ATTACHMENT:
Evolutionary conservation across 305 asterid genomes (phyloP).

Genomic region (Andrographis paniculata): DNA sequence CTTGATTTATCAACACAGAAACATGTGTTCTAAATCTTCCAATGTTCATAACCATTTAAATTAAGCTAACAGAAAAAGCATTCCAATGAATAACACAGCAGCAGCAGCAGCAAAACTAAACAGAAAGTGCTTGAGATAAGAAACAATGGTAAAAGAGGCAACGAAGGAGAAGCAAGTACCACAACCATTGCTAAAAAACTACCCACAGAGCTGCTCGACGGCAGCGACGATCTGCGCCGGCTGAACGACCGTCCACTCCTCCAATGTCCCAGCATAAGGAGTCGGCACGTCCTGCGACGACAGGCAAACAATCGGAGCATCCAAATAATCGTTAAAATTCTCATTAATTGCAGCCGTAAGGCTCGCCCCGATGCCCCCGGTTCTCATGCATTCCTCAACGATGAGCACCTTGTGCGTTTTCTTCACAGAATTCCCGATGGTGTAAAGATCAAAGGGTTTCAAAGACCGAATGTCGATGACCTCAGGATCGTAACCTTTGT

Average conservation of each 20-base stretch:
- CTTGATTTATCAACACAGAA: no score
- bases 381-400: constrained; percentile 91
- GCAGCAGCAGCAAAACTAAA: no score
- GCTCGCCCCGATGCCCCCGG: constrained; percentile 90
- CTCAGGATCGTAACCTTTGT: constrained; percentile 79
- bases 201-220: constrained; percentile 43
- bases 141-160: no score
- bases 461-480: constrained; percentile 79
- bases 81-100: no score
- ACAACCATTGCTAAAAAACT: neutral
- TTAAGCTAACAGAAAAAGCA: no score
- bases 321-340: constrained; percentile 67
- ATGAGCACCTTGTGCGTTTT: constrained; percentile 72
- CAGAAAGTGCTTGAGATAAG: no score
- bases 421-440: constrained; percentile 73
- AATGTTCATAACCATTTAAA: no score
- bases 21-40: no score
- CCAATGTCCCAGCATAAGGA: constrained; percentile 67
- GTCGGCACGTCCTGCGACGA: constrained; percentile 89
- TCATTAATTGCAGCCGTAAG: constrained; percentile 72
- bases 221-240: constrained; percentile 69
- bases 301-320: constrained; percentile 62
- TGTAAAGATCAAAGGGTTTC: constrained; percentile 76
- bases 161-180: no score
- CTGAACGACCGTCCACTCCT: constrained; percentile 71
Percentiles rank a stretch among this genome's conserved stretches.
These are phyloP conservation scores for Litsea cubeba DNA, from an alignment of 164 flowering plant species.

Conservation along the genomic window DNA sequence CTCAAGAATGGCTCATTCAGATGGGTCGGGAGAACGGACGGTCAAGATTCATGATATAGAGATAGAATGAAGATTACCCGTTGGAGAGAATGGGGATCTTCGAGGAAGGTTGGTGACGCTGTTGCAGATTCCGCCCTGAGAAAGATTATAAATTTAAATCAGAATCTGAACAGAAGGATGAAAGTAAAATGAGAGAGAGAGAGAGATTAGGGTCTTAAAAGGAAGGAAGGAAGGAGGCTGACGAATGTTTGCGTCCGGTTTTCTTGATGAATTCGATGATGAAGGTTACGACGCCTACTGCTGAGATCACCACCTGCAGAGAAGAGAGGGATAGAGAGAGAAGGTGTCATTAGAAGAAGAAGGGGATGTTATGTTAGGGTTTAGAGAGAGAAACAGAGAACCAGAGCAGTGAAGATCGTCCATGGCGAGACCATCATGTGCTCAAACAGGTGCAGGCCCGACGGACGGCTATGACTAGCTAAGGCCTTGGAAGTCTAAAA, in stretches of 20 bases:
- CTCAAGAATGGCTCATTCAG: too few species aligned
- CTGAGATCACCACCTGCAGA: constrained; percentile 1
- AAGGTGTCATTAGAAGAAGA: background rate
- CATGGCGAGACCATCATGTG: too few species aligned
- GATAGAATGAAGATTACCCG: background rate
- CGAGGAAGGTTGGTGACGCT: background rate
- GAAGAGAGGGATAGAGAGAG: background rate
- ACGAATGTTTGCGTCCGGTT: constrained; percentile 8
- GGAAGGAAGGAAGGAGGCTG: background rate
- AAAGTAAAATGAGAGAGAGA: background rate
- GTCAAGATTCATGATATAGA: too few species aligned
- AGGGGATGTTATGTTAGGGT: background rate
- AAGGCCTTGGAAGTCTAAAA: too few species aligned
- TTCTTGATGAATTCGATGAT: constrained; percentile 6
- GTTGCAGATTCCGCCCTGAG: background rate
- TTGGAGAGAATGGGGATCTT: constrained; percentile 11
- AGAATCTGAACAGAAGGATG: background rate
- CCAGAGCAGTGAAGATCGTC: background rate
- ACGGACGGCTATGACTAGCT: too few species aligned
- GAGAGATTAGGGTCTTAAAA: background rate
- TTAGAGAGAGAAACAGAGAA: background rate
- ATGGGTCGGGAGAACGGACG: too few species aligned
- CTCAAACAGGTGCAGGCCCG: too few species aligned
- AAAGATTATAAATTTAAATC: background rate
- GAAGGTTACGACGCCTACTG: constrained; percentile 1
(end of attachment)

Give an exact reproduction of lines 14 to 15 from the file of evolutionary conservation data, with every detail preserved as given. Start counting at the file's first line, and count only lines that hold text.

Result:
- TTAAGCTAACAGAAAAAGCA: no score
- bases 321-340: constrained; percentile 67